The changing face of downtown Pleasanton: small town, big hearts


Parth Mishra

Brava Garden Eatery, one of Downtown Pleasanton’s newest establishments- it serves wonderful Argentinian and Italian cuisine.

Parth Mishra, AVRadio Editor-in-Chief

Downtown Pleasanton reveals its true beauty this spring as people shake away the timidity of winter and fully embrace the sunny outdoors. One of the main reasons behind this ephemeral beauty, however, is the small-town feel that Pleasanton induces, despite being rather medium-sized.

“My favorite thing about Pleasanton downtown, about Pleasanton, is that while the town is still growing, it still has managed to maintain a small-town feel,” said Conor Close, general manager of Gay Nineties.

Despite maintaining that small-town feel, Pleasanton is surprisingly able to attract throngs of visitors, mostly consisting of people who want to enjoy a night out with friends that live a few districts away.

“We get a whole lot of people that are meeting a friend because we are freeway-interconnected. It is easy to get here and so people who have friends, say in Marin County and in San Jose, will meet in the middle, in Pleasanton,” said Judy, owner of Towne Center Books.

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  • Brava Garden Eatery, one of Downtown Pleasanton’s newest establishments- it serves wonderful Argentinian and Italian cuisine.

  • Did you know that there used to be a Goodwill store in the same plot of land as the Rose Hotel before the latter was built with the funding of John Madden?

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  • Little Gallery showcases some of its most vibrant art pieces, adding to the aesthetic of downtown Pleasanton.

  • Downtown Pleasanton’s busiest intersection- bricks and concrete converge together into eye-appealing scenery, incorporating the town’s modern advances and old-time architecture together in an effortless manner.

  • One of Pleasanton’s only three sister cities, Tulancingo has also managed to preserve its rich Mexican history.

Pleasanton’s Main Street symbolizes the city’s rich western history; from a shady refuge for all types of crooks and thieves to an up-and-coming suburb between major metropolises and the hustle and bustle of the Bay Area.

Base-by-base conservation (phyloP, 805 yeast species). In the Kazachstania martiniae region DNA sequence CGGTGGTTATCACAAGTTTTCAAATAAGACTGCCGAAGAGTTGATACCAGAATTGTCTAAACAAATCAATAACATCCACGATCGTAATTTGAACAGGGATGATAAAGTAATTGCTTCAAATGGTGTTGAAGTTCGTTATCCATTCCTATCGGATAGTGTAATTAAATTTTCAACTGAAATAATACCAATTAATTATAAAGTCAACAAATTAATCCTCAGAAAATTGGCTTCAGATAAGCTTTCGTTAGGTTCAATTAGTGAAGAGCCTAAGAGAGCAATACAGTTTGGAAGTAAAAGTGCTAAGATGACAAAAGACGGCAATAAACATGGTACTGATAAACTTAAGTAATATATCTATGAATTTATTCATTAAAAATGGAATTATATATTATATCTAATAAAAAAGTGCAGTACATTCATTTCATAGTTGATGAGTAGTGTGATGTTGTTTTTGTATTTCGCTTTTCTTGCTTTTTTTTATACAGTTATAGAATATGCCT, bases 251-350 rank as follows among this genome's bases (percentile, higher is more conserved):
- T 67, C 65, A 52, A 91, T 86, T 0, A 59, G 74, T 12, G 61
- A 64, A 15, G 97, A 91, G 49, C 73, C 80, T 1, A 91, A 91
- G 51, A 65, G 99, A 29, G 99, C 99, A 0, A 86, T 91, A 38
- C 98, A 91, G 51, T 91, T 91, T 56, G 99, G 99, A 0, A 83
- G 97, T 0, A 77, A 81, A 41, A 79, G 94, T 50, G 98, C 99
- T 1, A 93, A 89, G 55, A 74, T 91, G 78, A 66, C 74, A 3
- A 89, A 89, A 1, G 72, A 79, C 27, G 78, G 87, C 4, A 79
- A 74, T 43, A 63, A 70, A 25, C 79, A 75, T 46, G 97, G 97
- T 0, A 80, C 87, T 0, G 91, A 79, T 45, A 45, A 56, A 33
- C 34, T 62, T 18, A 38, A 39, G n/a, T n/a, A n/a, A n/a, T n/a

Allegedly, even violent shootouts occurred down Main Street two centuries ago, when the town was nothing but a den of outlaws. That claim has since been debunked by Ken MacLennan, curator of the Museum on Main.

“We have never had enough material (either artifacts or historical documentation) to support an in-depth exhibit about a period that was less than two decades and had almost nonexistent news coverage. Most of the lore surrounding the Pleasanton area in the 1850s consists of family stories that lack documentary support,” said MaLennan, in an article by Local News Matters.

Pleasanton has become a respectable town in the past few decades. And as the town embarked into a period of economic prosperity,  the city council began to preserve the town’s historical downtown area, to make sure that its prevalent western architecture and homely atmosphere stays for decades to come.

“Pleasanton had a reputation for being a cool, ‘antiquey’ type of place. Other than the physical structure- [Towne Center Books] has not changed, we might say sadly- it looks different, and the stores are definetely more upscaled,” said Judy.

An affectionate, careful community has remained one of downtown Pleasanton’s paramount marvels since the town’s industrial boom. To German Carlucci, a determined man who has worked in the restaurant industry tirelessly for the past decade, the community’s heartfelt and supportive welcome was a deal maker, both for himself, his aspirations, and most of all, his family.

“The support from this community, to me and my family, is immense. We had a baby during the pandemic, my wife and I, and the financial and emotional support that this community gave us, it’s one of the reasons why [our restaurant is] still open. So, I couldn’t imagine myself anywhere else,” said Carlucci, owner of Brava Garden Eatery.

The charm of downtown Pleasanton was never lost on the youth, perhaps due to its proximity to Amador Valley High, one of the largest high schools in the town. Nonetheless, walking through downtown in a sunny summer afternoon was a core part of many residents’ childhood.

“I especially liked the first Wednesdays of the month, and the street fair that they used to do back in the day. I used to go there all the time back when I was a kid,” said Spencer Thiel (‘23).

Even through all the chaotic ups and downs, downtown Pleasanton has managed to keep an air of hospitality and homeliness alight even in times of distress, as well as a historical value that reminds the town residents of how much Pleasanton has changed since its inception. Even though the town still undergoes rapid change in the face of technological and cultural advances, we can rest assured that the history of our cozy little valley town will be properly preserved along the pathways of everyone’s favorite weekend refuge – Main Street.

“I love the wonderful community we have here. So many people come downtown; it is the heart of Pleasanton, as the slogan so aptly puts it,” said Judy.